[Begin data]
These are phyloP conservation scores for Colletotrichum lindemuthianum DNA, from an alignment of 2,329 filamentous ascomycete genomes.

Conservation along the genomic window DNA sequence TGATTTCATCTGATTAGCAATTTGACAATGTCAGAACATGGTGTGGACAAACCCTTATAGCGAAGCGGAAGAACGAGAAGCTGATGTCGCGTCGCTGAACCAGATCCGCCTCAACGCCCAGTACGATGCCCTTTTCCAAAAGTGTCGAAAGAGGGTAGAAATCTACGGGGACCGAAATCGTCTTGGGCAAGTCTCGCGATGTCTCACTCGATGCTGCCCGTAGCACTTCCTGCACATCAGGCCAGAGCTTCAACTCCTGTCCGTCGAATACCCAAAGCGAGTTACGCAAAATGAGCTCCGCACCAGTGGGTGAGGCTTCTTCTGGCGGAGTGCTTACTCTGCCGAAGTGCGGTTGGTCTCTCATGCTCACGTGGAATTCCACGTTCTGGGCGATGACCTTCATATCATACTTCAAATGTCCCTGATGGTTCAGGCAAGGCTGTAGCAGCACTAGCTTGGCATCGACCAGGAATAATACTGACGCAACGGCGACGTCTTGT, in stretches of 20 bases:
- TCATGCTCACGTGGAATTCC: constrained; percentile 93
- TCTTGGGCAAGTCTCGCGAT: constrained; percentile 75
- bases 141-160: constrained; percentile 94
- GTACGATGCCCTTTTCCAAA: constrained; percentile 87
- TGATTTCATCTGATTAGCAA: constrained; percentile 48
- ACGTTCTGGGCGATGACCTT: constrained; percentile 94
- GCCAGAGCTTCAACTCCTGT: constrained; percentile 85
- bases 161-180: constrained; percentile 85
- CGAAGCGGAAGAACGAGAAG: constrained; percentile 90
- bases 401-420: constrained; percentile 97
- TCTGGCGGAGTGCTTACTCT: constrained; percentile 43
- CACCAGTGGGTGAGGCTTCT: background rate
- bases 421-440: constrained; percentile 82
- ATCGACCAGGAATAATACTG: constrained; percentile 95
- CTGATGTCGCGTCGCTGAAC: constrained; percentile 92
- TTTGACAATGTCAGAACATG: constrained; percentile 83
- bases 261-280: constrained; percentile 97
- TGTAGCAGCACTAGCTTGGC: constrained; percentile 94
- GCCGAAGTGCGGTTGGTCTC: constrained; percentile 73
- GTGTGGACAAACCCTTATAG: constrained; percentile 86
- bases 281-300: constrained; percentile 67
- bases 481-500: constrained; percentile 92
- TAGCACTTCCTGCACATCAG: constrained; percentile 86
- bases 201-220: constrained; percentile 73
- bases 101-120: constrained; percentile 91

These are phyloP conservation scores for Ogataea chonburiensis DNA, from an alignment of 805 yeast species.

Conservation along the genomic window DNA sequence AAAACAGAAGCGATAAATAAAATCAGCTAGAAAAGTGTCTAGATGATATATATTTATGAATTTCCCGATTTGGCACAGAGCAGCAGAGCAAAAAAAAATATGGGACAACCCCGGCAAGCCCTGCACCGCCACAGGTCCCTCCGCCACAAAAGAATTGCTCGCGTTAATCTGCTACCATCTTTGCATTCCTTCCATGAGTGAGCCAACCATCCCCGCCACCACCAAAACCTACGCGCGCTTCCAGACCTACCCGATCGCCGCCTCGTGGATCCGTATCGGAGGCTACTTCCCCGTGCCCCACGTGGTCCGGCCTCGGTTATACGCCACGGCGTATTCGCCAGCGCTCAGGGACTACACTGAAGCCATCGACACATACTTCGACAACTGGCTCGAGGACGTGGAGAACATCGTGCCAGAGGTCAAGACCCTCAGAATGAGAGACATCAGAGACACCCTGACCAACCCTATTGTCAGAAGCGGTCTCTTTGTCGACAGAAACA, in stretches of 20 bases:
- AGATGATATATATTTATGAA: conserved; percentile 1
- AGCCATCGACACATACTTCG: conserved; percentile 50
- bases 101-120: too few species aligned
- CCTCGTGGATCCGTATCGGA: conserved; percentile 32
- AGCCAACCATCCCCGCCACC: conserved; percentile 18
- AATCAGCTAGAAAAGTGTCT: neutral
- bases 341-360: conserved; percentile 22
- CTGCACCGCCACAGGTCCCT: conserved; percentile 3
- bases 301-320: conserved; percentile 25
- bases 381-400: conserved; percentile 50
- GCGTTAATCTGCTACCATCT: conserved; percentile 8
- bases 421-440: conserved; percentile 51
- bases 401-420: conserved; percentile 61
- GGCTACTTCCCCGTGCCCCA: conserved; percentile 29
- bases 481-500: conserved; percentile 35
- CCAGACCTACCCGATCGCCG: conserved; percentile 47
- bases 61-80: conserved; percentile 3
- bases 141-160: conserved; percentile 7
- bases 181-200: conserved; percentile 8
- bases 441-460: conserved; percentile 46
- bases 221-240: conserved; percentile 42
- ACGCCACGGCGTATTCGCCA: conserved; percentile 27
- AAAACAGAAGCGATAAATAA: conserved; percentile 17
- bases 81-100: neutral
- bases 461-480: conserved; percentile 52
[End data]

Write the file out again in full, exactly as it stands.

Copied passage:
These are phyloP conservation scores for Colletotrichum lindemuthianum DNA, from an alignment of 2,329 filamentous ascomycete genomes.

Conservation along the genomic window DNA sequence TGATTTCATCTGATTAGCAATTTGACAATGTCAGAACATGGTGTGGACAAACCCTTATAGCGAAGCGGAAGAACGAGAAGCTGATGTCGCGTCGCTGAACCAGATCCGCCTCAACGCCCAGTACGATGCCCTTTTCCAAAAGTGTCGAAAGAGGGTAGAAATCTACGGGGACCGAAATCGTCTTGGGCAAGTCTCGCGATGTCTCACTCGATGCTGCCCGTAGCACTTCCTGCACATCAGGCCAGAGCTTCAACTCCTGTCCGTCGAATACCCAAAGCGAGTTACGCAAAATGAGCTCCGCACCAGTGGGTGAGGCTTCTTCTGGCGGAGTGCTTACTCTGCCGAAGTGCGGTTGGTCTCTCATGCTCACGTGGAATTCCACGTTCTGGGCGATGACCTTCATATCATACTTCAAATGTCCCTGATGGTTCAGGCAAGGCTGTAGCAGCACTAGCTTGGCATCGACCAGGAATAATACTGACGCAACGGCGACGTCTTGT, in stretches of 20 bases:
- TCATGCTCACGTGGAATTCC: constrained; percentile 93
- TCTTGGGCAAGTCTCGCGAT: constrained; percentile 75
- bases 141-160: constrained; percentile 94
- GTACGATGCCCTTTTCCAAA: constrained; percentile 87
- TGATTTCATCTGATTAGCAA: constrained; percentile 48
- ACGTTCTGGGCGATGACCTT: constrained; percentile 94
- GCCAGAGCTTCAACTCCTGT: constrained; percentile 85
- bases 161-180: constrained; percentile 85
- CGAAGCGGAAGAACGAGAAG: constrained; percentile 90
- bases 401-420: constrained; percentile 97
- TCTGGCGGAGTGCTTACTCT: constrained; percentile 43
- CACCAGTGGGTGAGGCTTCT: background rate
- bases 421-440: constrained; percentile 82
- ATCGACCAGGAATAATACTG: constrained; percentile 95
- CTGATGTCGCGTCGCTGAAC: constrained; percentile 92
- TTTGACAATGTCAGAACATG: constrained; percentile 83
- bases 261-280: constrained; percentile 97
- TGTAGCAGCACTAGCTTGGC: constrained; percentile 94
- GCCGAAGTGCGGTTGGTCTC: constrained; percentile 73
- GTGTGGACAAACCCTTATAG: constrained; percentile 86
- bases 281-300: constrained; percentile 67
- bases 481-500: constrained; percentile 92
- TAGCACTTCCTGCACATCAG: constrained; percentile 86
- bases 201-220: constrained; percentile 73
- bases 101-120: constrained; percentile 91

These are phyloP conservation scores for Ogataea chonburiensis DNA, from an alignment of 805 yeast species.

Conservation along the genomic window DNA sequence AAAACAGAAGCGATAAATAAAATCAGCTAGAAAAGTGTCTAGATGATATATATTTATGAATTTCCCGATTTGGCACAGAGCAGCAGAGCAAAAAAAAATATGGGACAACCCCGGCAAGCCCTGCACCGCCACAGGTCCCTCCGCCACAAAAGAATTGCTCGCGTTAATCTGCTACCATCTTTGCATTCCTTCCATGAGTGAGCCAACCATCCCCGCCACCACCAAAACCTACGCGCGCTTCCAGACCTACCCGATCGCCGCCTCGTGGATCCGTATCGGAGGCTACTTCCCCGTGCCCCACGTGGTCCGGCCTCGGTTATACGCCACGGCGTATTCGCCAGCGCTCAGGGACTACACTGAAGCCATCGACACATACTTCGACAACTGGCTCGAGGACGTGGAGAACATCGTGCCAGAGGTCAAGACCCTCAGAATGAGAGACATCAGAGACACCCTGACCAACCCTATTGTCAGAAGCGGTCTCTTTGTCGACAGAAACA, in stretches of 20 bases:
- AGATGATATATATTTATGAA: conserved; percentile 1
- AGCCATCGACACATACTTCG: conserved; percentile 50
- bases 101-120: too few species aligned
- CCTCGTGGATCCGTATCGGA: conserved; percentile 32
- AGCCAACCATCCCCGCCACC: conserved; percentile 18
- AATCAGCTAGAAAAGTGTCT: neutral
- bases 341-360: conserved; percentile 22
- CTGCACCGCCACAGGTCCCT: conserved; percentile 3
- bases 301-320: conserved; percentile 25
- bases 381-400: conserved; percentile 50
- GCGTTAATCTGCTACCATCT: conserved; percentile 8
- bases 421-440: conserved; percentile 51
- bases 401-420: conserved; percentile 61
- GGCTACTTCCCCGTGCCCCA: conserved; percentile 29
- bases 481-500: conserved; percentile 35
- CCAGACCTACCCGATCGCCG: conserved; percentile 47
- bases 61-80: conserved; percentile 3
- bases 141-160: conserved; percentile 7
- bases 181-200: conserved; percentile 8
- bases 441-460: conserved; percentile 46
- bases 221-240: conserved; percentile 42
- ACGCCACGGCGTATTCGCCA: conserved; percentile 27
- AAAACAGAAGCGATAAATAA: conserved; percentile 17
- bases 81-100: neutral
- bases 461-480: conserved; percentile 52